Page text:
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  1.  12
    Learning from Non-Causal Models.Francesco Nappo - forthcoming - Erkenntnis:1-21.
    This paper defends the thesis of learning from non-causal models: viz. that the study of some model can prompt justified changes in one’s confidence in empirical hypotheses about a real-world target in the absence of any known or predicted similarity between model and target with regards to their causal features. Recognizing that we can learn from non-causal models matters not only to our understanding of past scientific achievements, but also to contemporary debates in the philosophy of science. At one end (...)
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  2.  7
    Close encounters with scientific analogies of the third kind.Francesco Nappo - 2021 - European Journal for Philosophy of Science 11 (3):1-20.
    Arguments from non-causal analogy form a distinctive class of analogical arguments in science not recognized in authoritative classifications by, e.g., Hesse and Bartha. In this paper, I illustrate this novel class of scientific analogies by means of historical examples from physics, biology and economics, at the same time emphasizing their broader significance for contemporary debates in epistemology.
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  3.  6
    Reasoning by Analogy in Mathematical Practice.Francesco Nappo & Nicolò Cangiotti - unknown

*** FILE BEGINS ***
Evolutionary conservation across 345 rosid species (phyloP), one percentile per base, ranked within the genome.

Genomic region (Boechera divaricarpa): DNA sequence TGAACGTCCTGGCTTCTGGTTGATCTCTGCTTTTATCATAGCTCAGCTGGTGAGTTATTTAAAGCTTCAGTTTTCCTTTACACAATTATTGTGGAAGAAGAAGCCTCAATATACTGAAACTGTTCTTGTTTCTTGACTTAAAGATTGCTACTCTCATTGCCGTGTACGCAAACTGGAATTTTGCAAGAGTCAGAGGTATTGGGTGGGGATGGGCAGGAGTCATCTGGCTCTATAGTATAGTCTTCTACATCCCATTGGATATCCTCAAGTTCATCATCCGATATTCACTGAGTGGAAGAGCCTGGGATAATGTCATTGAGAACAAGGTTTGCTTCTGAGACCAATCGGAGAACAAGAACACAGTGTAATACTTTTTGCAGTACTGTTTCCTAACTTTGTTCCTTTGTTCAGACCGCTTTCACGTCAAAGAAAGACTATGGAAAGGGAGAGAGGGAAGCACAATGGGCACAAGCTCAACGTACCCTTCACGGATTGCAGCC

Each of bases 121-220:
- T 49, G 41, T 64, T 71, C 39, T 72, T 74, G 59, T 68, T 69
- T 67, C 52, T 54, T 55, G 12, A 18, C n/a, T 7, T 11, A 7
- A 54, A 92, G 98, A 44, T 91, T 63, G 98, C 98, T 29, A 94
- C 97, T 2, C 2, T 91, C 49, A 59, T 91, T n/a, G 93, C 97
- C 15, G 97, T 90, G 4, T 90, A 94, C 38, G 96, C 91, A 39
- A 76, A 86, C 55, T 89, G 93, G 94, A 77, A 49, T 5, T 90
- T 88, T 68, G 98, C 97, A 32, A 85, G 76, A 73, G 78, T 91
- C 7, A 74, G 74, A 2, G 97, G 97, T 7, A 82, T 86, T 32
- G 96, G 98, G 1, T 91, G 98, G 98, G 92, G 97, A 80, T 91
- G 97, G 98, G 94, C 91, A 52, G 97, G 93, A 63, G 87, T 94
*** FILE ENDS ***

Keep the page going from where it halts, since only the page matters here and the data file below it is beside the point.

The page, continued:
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    Confirmation by Analogy.Francesco Nappo - 2022 - Synthese 200 (1):1-26.
    This paper proposes a framework for representing in Bayesian terms the idea that analogical arguments of various degrees of strength may provide inductive support to yet untested scientific hypotheses. On this account, contextual information plays a crucial role in determining whether, and to what extent, a given similarity or dissimilarity between source and target may confirm an empirical hypothesis over a rival one. In addition to showing confirmation by analogy compatible with the adoption of a Bayesian standpoint, the proposal outlined (...)
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  5. The Double Nature of Maxwell's Physical Analogies.Francesco Nappo - 2021 - Studies in History and Philosophy of Science Part A 89:212-225.
    Building upon work by Mary Hesse (1974), this paper aims to show that a single method of investigation lies behind Maxwell’s use of physical analogies in his major scientific works before the Treatise on Electricity and Magnetism. Key to understanding the operation of this method is to recognize that Maxwell’s physical analogies are intended to possess an ‘inductive’ function in addition to an ‘illustrative’ one. That is to say, they not only serve to clarify the equations proposed for an unfamiliar (...)
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  6.  16
    Foundational Issues in the Metaphysics of David Lewis.Francesco Nappo - unknown
    Few contributions in the field of metaphysics can be compared, for their depth and impact, to the work of the American philosopher David K. Lewis. A feature of this work, which partly explain its great appeal, is its systematicity. Lewis’s views on intrinsicality, naturalness, supervenience, mind and modality, to mention just a few themes, constitute a unified and connected body of doctrines. As Lewis himself acknowledged in the introduction to the first volume of collected papers: “I should have liked to (...)
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